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Start of an llvm.coro.async implementation
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Authored by aschwaighofer on Nov 2 2020, 7:44 AM.

Details

Summary

This patch adds the async lowering of coroutines.

This will be used by the Swift frontend to lower async functions. In
contrast to the retcon lowering the frontend needs to be in control
over control-flow at suspend points as execution might be suspended at
this points.

This is very much work in progress and the implementation will change as
it evolves with the frontend. As such the documentation is lacking
detail as some of it might change.

rdar://70097093

Diff Detail

Event Timeline

aschwaighofer created this revision.Nov 2 2020, 7:44 AM
aschwaighofer requested review of this revision.Nov 2 2020, 7:44 AM
tschuett added inline comments.
llvm/docs/Coroutines.rst
1164

async?

1188

async?

aschwaighofer added inline comments.Nov 2 2020, 8:42 AM
llvm/docs/Coroutines.rst
1164

yes. Thank you.

1188

Yes. Thank you.

Address comments and lint formatting errors

Fix more lint errors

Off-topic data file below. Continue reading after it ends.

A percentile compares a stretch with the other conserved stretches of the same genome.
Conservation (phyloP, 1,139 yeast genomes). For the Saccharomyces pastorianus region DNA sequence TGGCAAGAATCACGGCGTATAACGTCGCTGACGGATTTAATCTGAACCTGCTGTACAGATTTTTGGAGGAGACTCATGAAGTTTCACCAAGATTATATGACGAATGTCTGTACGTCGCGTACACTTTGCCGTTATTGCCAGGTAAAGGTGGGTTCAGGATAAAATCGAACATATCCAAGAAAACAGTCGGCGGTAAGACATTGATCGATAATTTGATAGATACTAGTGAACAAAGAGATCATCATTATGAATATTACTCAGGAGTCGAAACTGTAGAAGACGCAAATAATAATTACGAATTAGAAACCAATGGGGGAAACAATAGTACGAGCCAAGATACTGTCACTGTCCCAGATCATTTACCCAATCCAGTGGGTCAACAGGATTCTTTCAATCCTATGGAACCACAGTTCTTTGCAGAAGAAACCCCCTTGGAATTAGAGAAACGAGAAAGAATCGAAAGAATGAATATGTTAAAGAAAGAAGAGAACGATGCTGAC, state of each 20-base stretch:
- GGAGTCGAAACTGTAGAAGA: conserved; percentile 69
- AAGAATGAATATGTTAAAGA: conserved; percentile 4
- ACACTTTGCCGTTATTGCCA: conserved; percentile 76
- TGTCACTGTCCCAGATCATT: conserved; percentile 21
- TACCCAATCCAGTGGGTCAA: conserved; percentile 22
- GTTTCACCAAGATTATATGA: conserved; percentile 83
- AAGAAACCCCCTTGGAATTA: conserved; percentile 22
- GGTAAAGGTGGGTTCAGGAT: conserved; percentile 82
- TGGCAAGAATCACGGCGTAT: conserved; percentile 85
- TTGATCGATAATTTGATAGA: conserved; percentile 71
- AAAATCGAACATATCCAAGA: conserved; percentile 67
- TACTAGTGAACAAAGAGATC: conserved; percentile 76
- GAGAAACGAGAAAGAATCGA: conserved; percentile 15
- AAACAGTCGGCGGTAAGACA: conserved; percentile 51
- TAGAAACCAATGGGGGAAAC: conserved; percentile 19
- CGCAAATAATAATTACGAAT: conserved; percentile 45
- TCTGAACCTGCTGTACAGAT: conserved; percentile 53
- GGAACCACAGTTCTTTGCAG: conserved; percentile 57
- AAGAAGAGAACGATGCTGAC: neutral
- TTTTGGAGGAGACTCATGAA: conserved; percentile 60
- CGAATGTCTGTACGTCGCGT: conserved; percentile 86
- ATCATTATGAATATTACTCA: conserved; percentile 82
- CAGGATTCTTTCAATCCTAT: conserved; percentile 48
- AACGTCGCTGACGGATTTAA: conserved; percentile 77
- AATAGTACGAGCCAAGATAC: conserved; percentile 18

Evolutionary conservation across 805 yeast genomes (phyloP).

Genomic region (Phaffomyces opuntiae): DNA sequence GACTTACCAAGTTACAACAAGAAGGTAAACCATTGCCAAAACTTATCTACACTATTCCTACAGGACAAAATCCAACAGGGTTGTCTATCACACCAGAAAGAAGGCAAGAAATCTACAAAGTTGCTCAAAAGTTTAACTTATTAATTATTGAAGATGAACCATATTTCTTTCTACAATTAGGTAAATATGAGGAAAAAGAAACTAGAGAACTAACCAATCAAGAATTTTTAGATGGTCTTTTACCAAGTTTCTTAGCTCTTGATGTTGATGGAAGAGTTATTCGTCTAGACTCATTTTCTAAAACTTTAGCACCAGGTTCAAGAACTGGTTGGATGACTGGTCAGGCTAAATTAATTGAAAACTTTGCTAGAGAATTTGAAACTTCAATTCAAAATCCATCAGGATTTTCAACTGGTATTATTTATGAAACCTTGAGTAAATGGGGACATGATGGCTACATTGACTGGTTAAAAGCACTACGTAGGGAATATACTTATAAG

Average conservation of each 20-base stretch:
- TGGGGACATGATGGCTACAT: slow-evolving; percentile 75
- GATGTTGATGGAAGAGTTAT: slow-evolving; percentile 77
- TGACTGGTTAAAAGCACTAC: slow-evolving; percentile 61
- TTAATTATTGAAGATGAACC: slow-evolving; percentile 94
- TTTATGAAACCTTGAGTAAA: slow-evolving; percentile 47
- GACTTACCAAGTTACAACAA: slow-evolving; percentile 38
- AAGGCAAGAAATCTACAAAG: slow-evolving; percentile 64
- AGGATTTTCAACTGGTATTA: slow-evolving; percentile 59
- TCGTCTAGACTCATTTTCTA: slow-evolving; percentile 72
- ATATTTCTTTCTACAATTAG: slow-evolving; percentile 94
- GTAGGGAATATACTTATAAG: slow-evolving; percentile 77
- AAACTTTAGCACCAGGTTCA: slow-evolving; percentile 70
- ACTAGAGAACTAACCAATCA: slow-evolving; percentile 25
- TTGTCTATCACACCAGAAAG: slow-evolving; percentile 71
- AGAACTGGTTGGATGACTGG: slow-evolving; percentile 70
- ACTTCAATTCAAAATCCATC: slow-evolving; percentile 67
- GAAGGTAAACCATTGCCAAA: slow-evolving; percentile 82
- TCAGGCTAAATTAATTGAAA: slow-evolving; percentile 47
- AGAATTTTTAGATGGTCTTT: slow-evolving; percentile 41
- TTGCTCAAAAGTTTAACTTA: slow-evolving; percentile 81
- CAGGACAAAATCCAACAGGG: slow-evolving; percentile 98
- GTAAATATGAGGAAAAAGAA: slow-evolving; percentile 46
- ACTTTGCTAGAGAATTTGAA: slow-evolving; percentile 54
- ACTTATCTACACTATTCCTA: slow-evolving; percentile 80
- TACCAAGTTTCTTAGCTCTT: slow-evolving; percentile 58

Looks good to me as a first pass.

llvm/lib/Transforms/Coroutines/CoroFrame.cpp
1883

If it makes things easier, you could make the dependency on the context argument implicit, since I think you rely on it being in a particular position anyway.

This revision was not accepted when it landed; it landed in state Needs Review.Nov 4 2020, 7:34 AM
This revision was landed with ongoing or failed builds.
This revision was automatically updated to reflect the committed changes.
lxfind added a comment.Nov 9 2020, 5:35 PM

Curious, is the plan to eventually replace .recon lowering with .async lowering? If so, would you mind explain in a bit more detail what's the advantage of .async over .retcon lowering and what motivates this new lowering? Thanks!

Curious, is the plan to eventually replace .recon lowering with .async lowering?

No; they will exist side-by-side and be used for different purposes.

If so, would you mind explain in a bit more detail what's the advantage of .async over .retcon lowering and what motivates this new lowering? Thanks!

The swiftasync lowering is geared towards the needs of async functions (whose activations follow a traditional call-stack discipline, but which need to be allocated outside of the C stack), while the retcon lowering is geared towards accessors (whose activation are true (if limited) coroutines, but which tend to be short-lived and statically scoped). The most significant differences are centered around taking advantage of the presence of a fast async-thread-local stack allocator, as well as transfers of responsibility and control between the async caller and callee.

The way that the coroutine passes out a frame size that the caller is responsible for allocating is an idea that we really should've explored in the retcon.once lowering — it would mean more work for callers (who would need to dynamically alloca the right amount of memory), but accessors would never need to allocate their frame dynamically with malloc, which is probably a better trade-off overall.